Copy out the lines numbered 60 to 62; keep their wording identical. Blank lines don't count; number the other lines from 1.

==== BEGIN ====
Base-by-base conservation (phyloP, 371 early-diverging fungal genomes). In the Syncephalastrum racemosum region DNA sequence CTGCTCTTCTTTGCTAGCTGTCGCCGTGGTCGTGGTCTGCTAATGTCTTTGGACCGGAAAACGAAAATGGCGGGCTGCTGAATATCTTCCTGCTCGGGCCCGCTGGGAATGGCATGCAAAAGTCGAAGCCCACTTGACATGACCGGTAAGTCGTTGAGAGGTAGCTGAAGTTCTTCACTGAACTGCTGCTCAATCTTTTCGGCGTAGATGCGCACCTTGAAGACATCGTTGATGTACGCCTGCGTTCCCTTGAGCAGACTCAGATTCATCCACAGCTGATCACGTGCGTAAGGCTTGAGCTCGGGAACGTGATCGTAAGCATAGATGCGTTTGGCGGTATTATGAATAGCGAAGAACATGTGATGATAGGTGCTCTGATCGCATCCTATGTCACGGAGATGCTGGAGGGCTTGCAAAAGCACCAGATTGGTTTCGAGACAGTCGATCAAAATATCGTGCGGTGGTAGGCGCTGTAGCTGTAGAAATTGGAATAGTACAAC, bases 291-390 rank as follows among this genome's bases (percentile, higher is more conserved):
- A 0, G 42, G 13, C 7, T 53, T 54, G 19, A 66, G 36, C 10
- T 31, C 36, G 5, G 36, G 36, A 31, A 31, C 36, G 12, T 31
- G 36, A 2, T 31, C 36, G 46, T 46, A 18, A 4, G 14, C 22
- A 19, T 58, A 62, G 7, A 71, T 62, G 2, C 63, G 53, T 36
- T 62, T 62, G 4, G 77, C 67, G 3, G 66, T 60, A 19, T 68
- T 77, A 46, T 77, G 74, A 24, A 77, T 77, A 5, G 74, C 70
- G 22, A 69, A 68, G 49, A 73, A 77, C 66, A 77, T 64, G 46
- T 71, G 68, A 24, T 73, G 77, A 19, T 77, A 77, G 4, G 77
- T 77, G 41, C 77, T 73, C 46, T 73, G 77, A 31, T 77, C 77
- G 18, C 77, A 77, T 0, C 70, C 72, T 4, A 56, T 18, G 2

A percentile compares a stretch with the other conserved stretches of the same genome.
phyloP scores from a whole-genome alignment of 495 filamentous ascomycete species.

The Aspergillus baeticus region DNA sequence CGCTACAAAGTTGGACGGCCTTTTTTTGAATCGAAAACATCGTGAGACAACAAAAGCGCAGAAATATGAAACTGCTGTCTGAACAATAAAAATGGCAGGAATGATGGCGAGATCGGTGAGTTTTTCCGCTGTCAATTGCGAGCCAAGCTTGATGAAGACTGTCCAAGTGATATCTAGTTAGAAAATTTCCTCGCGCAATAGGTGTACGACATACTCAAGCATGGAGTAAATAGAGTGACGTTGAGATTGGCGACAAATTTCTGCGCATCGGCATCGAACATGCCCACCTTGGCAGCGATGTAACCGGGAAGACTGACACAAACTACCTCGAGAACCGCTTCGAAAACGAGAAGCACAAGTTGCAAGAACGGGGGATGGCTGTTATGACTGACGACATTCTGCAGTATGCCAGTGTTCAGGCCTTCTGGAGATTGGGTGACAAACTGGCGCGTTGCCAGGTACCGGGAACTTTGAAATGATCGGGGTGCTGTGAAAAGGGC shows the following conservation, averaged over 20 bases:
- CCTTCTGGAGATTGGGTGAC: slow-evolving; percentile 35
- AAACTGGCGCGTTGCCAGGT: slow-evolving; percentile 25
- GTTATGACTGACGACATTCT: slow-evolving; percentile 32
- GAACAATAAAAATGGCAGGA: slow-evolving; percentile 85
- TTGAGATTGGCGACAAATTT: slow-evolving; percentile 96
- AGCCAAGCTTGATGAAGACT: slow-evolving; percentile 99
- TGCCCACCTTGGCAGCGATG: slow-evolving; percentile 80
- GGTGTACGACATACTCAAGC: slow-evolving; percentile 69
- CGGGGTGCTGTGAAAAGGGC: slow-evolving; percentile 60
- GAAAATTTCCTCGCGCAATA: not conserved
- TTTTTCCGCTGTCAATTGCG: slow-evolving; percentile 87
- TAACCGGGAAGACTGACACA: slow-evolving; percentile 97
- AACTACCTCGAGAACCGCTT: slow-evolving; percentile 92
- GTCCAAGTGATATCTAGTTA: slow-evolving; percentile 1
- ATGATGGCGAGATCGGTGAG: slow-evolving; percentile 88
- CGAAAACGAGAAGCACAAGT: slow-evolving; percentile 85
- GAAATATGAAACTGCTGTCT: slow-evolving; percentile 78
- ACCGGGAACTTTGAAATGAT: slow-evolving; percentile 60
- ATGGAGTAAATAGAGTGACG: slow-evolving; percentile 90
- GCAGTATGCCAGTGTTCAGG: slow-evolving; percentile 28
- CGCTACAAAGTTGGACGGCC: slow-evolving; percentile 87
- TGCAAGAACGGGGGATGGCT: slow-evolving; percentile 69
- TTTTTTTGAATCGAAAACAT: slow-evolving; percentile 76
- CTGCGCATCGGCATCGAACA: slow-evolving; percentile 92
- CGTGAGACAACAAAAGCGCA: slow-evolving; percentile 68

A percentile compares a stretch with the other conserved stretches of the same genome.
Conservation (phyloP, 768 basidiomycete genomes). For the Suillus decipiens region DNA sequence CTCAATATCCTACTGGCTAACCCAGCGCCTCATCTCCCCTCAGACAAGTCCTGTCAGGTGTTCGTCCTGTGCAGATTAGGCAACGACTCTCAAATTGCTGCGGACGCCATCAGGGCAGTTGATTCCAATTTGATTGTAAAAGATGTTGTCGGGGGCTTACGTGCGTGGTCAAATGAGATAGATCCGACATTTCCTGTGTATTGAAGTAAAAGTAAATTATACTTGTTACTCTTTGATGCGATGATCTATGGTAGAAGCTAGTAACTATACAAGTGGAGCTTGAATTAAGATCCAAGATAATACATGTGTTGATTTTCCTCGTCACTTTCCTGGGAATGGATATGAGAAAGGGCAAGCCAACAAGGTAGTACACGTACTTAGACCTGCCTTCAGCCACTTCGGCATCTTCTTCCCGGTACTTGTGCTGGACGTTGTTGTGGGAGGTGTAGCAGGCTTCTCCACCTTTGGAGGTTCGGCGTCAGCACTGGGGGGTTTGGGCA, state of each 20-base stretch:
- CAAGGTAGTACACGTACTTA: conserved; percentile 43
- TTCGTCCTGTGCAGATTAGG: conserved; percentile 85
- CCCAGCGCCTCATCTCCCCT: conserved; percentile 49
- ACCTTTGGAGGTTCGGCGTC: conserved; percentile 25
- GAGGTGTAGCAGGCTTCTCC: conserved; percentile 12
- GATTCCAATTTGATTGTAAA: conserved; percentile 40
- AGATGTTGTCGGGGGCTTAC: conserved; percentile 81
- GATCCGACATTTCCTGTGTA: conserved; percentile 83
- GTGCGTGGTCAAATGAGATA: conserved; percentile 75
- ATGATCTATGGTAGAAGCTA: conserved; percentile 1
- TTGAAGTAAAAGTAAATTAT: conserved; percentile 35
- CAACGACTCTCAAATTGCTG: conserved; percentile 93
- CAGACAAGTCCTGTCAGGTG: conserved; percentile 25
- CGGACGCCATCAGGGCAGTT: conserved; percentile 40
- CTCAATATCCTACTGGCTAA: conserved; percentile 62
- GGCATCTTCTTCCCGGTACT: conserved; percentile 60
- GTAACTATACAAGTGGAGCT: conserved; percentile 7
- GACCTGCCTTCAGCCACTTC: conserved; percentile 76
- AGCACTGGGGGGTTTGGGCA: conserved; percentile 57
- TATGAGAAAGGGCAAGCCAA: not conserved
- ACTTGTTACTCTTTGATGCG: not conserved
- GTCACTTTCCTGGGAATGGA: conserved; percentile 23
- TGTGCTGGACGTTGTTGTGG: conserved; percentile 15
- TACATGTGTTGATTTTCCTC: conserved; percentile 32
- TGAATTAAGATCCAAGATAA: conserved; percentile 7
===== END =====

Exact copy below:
- AGCACTGGGGGGTTTGGGCA: conserved; percentile 57
- TATGAGAAAGGGCAAGCCAA: not conserved
- ACTTGTTACTCTTTGATGCG: not conserved